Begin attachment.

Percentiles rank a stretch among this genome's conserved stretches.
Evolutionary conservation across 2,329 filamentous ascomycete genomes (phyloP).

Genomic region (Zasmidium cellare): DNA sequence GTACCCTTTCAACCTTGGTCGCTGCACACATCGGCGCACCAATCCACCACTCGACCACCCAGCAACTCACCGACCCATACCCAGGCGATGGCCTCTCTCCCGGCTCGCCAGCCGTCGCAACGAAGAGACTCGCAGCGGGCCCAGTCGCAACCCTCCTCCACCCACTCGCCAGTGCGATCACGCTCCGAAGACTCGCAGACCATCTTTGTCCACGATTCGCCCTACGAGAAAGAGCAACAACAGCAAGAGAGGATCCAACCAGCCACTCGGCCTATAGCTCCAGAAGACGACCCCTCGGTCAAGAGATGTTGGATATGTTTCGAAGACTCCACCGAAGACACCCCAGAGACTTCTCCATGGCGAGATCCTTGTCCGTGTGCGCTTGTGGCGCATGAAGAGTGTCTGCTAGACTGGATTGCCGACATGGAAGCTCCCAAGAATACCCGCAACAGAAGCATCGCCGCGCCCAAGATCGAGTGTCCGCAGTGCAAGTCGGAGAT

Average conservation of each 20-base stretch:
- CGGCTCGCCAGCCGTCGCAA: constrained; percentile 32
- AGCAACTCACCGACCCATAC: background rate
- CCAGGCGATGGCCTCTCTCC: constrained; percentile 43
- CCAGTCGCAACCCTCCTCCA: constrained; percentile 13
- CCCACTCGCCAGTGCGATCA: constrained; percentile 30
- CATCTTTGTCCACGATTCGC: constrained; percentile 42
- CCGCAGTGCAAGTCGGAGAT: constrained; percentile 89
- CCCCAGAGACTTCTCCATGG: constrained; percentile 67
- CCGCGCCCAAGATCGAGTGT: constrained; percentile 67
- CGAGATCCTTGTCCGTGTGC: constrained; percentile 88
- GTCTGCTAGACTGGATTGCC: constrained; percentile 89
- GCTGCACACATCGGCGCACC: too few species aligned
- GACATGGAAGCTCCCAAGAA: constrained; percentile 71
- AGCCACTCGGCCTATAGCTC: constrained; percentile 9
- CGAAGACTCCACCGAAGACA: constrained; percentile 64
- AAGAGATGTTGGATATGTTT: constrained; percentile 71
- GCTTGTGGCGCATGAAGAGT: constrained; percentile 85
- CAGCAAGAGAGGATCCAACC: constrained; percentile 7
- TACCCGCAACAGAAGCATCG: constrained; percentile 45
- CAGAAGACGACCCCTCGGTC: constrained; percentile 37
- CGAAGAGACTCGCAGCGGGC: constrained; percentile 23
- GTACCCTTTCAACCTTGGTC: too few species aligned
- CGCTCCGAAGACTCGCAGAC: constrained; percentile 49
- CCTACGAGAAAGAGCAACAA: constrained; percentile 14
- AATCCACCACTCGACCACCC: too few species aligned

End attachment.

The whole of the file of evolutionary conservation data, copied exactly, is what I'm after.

Percentiles rank a stretch among this genome's conserved stretches.
Evolutionary conservation across 2,329 filamentous ascomycete genomes (phyloP).

Genomic region (Zasmidium cellare): DNA sequence GTACCCTTTCAACCTTGGTCGCTGCACACATCGGCGCACCAATCCACCACTCGACCACCCAGCAACTCACCGACCCATACCCAGGCGATGGCCTCTCTCCCGGCTCGCCAGCCGTCGCAACGAAGAGACTCGCAGCGGGCCCAGTCGCAACCCTCCTCCACCCACTCGCCAGTGCGATCACGCTCCGAAGACTCGCAGACCATCTTTGTCCACGATTCGCCCTACGAGAAAGAGCAACAACAGCAAGAGAGGATCCAACCAGCCACTCGGCCTATAGCTCCAGAAGACGACCCCTCGGTCAAGAGATGTTGGATATGTTTCGAAGACTCCACCGAAGACACCCCAGAGACTTCTCCATGGCGAGATCCTTGTCCGTGTGCGCTTGTGGCGCATGAAGAGTGTCTGCTAGACTGGATTGCCGACATGGAAGCTCCCAAGAATACCCGCAACAGAAGCATCGCCGCGCCCAAGATCGAGTGTCCGCAGTGCAAGTCGGAGAT

Average conservation of each 20-base stretch:
- CGGCTCGCCAGCCGTCGCAA: constrained; percentile 32
- AGCAACTCACCGACCCATAC: background rate
- CCAGGCGATGGCCTCTCTCC: constrained; percentile 43
- CCAGTCGCAACCCTCCTCCA: constrained; percentile 13
- CCCACTCGCCAGTGCGATCA: constrained; percentile 30
- CATCTTTGTCCACGATTCGC: constrained; percentile 42
- CCGCAGTGCAAGTCGGAGAT: constrained; percentile 89
- CCCCAGAGACTTCTCCATGG: constrained; percentile 67
- CCGCGCCCAAGATCGAGTGT: constrained; percentile 67
- CGAGATCCTTGTCCGTGTGC: constrained; percentile 88
- GTCTGCTAGACTGGATTGCC: constrained; percentile 89
- GCTGCACACATCGGCGCACC: too few species aligned
- GACATGGAAGCTCCCAAGAA: constrained; percentile 71
- AGCCACTCGGCCTATAGCTC: constrained; percentile 9
- CGAAGACTCCACCGAAGACA: constrained; percentile 64
- AAGAGATGTTGGATATGTTT: constrained; percentile 71
- GCTTGTGGCGCATGAAGAGT: constrained; percentile 85
- CAGCAAGAGAGGATCCAACC: constrained; percentile 7
- TACCCGCAACAGAAGCATCG: constrained; percentile 45
- CAGAAGACGACCCCTCGGTC: constrained; percentile 37
- CGAAGAGACTCGCAGCGGGC: constrained; percentile 23
- GTACCCTTTCAACCTTGGTC: too few species aligned
- CGCTCCGAAGACTCGCAGAC: constrained; percentile 49
- CCTACGAGAAAGAGCAACAA: constrained; percentile 14
- AATCCACCACTCGACCACCC: too few species aligned